School leaders turned away two-thirds of the girls because their dresses were too short even though they came to just below the knee, according to several students who talked with ABC 4.
School principal Topham says the problem stems from an unclear dress code policy.
“I apologize for the lack of specificity and ambiguity about that,”Topham said.
“My date and I looked at each other. I thought (my dress) was appropriate,” said Callie Orcutt who was turned away from the dance.
Most of the students who were turned away found other things to do. A small group held a dance in a nearby parking lot by circling their cars and blasting radios.
Others drove to malls to shop.
“I’m angry kind of pissed off because my homecoming was destroyed. It’s my first date, my first dance and it was destroyed,” said Trenton Griffin who was turned away from the dance with his date.
Stansbury High School’s official dress code policy for formal dances reads, “Dresses should be at or near knee length.” The ambiguity of this policy left school leaders to interpret what length is at or near the knee.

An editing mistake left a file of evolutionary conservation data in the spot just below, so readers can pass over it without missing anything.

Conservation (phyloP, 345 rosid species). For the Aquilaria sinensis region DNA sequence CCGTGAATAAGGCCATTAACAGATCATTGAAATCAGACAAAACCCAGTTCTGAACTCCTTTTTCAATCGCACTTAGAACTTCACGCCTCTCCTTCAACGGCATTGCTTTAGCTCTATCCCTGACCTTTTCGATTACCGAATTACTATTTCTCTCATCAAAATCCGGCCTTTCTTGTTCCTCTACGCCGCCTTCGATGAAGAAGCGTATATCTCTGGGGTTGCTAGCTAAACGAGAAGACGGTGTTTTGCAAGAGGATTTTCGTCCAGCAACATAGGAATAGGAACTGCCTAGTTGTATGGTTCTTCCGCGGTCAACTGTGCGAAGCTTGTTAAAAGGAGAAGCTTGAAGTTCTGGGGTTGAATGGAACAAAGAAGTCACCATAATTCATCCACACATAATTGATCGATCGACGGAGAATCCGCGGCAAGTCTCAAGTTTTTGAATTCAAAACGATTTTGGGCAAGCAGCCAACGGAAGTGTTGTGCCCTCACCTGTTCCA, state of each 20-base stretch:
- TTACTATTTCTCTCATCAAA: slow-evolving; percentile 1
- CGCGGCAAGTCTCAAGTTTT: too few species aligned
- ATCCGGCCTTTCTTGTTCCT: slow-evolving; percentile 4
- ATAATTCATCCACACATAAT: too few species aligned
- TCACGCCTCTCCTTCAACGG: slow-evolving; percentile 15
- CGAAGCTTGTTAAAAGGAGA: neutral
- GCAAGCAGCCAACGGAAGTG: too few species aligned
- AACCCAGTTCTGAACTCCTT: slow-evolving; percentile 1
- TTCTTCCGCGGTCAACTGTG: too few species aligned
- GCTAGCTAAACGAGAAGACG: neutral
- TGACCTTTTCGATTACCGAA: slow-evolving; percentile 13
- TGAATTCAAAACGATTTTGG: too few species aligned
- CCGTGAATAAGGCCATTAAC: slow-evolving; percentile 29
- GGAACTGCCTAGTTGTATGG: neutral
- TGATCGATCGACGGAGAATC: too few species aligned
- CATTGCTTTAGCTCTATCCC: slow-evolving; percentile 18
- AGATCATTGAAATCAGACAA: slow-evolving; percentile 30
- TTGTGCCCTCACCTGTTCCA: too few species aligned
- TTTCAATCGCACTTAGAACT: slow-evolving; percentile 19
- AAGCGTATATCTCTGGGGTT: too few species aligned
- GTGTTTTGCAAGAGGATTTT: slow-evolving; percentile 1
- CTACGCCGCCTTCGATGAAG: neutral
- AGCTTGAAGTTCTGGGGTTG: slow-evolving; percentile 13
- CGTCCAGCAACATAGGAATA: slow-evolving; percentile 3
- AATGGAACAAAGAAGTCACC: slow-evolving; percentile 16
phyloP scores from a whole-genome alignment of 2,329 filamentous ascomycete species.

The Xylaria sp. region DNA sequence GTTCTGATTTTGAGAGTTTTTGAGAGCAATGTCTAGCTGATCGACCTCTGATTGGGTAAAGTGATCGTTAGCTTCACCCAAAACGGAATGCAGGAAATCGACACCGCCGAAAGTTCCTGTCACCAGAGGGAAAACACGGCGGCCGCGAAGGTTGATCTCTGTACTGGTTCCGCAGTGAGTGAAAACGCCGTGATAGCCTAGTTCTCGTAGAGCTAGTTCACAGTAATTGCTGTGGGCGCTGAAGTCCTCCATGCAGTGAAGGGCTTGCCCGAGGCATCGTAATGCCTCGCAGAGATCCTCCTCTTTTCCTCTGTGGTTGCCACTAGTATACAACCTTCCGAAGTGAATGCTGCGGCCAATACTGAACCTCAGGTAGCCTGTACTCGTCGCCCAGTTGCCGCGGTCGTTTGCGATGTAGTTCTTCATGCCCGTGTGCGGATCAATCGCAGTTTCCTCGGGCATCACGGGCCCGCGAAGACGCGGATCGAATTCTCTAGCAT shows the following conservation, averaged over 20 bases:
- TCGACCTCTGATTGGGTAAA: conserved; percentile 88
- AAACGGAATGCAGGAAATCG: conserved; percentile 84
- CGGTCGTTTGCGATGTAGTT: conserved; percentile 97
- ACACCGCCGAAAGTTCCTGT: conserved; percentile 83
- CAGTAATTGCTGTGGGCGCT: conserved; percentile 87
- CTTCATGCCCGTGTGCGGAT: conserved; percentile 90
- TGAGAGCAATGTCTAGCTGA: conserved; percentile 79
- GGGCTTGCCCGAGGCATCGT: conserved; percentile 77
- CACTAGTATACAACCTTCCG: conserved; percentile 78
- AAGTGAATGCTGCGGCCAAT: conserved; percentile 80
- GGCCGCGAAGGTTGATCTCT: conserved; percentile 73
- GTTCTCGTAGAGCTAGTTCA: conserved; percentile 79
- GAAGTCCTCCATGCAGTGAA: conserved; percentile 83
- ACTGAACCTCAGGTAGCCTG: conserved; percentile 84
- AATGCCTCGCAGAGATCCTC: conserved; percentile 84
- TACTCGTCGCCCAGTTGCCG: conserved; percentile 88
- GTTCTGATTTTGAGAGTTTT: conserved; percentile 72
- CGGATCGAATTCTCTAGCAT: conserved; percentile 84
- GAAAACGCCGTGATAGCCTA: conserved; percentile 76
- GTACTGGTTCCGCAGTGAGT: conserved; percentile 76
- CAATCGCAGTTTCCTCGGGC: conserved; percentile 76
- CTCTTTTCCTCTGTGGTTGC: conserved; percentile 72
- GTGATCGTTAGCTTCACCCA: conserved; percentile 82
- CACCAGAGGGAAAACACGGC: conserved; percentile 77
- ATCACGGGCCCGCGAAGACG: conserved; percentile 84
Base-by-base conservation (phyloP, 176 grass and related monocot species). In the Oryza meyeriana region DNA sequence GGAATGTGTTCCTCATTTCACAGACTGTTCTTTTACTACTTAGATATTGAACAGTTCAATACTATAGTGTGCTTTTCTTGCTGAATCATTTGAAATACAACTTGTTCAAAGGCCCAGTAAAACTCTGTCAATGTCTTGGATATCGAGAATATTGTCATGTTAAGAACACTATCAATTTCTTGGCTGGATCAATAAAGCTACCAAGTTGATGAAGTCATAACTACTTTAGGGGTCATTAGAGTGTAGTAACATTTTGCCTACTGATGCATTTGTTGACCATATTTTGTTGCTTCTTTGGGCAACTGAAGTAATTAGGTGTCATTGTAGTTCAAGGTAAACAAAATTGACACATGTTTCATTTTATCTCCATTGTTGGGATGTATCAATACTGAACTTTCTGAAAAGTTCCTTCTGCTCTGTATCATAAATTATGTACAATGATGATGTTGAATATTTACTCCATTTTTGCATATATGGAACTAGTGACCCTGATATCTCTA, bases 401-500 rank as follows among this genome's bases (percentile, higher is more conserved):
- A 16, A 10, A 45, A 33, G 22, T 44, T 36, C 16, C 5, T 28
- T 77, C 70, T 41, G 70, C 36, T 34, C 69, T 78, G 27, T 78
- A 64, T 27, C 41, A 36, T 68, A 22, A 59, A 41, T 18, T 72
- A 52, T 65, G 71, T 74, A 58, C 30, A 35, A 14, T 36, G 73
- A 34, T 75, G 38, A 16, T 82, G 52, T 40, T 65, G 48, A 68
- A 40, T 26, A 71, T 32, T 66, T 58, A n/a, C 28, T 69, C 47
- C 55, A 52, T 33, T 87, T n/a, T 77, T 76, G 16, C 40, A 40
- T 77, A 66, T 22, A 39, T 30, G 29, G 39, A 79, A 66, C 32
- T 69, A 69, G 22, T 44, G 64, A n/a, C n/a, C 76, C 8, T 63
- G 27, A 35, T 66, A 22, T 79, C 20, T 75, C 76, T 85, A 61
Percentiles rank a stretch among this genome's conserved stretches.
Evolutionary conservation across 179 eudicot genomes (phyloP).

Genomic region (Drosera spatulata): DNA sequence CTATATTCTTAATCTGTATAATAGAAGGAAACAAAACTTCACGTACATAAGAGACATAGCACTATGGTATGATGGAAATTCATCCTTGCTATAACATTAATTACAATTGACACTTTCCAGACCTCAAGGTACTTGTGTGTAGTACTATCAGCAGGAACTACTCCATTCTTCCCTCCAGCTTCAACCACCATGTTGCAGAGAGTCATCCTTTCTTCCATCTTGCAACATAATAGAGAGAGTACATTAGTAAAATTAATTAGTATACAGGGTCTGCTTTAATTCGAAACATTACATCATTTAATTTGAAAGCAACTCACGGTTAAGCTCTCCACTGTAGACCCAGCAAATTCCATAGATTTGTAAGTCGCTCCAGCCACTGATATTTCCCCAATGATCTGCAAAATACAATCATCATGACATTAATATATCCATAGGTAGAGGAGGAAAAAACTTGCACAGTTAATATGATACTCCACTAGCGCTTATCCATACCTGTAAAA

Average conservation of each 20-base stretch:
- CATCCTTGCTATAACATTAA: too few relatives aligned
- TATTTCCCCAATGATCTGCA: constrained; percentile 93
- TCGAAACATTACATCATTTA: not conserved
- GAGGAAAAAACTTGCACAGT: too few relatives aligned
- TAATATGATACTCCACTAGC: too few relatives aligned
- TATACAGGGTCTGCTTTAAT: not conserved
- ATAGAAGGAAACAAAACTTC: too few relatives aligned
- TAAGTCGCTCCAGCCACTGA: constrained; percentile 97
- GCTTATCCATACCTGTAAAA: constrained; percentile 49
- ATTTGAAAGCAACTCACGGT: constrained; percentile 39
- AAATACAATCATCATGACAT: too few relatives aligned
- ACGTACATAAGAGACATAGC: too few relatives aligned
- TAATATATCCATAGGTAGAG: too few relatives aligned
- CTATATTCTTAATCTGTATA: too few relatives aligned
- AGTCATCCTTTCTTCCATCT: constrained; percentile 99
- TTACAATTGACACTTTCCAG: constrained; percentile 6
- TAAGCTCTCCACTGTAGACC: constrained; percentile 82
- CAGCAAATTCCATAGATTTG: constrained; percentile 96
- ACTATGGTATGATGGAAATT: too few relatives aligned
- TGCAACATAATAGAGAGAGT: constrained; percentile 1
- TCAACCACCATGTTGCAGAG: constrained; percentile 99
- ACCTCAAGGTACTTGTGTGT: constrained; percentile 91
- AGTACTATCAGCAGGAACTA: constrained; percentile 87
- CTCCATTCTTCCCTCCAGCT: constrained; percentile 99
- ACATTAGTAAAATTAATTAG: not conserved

Some girls complained that they were turned away while others shorter dresses were allowed in.
“To leave something vague like, 'near the knee' that was just not specified and we just need to do a better job of specifying that,” said Topham.
Topham says he will take a few weeks to clarify what is and is not appropriate attire at formal dances.
ABC 4 also asked parents and students if they accept the apology.
“I do and I’m looking forward to this makeup dance,” said Griffin.
“I think it’s a good effort and I think it’s a good faith measure that the school is taking,” said Shelly Wolf who was turned away from the dance.
“I think a makeup dance is nice. The only thing is I hope the girls wouldn’t have to go and buy all new dresses,” said parents, Tiffany Ekins.
Ocrutt says she accepts the apology but, “I’m still upset that I didn’t get to go to the original home coming dance.”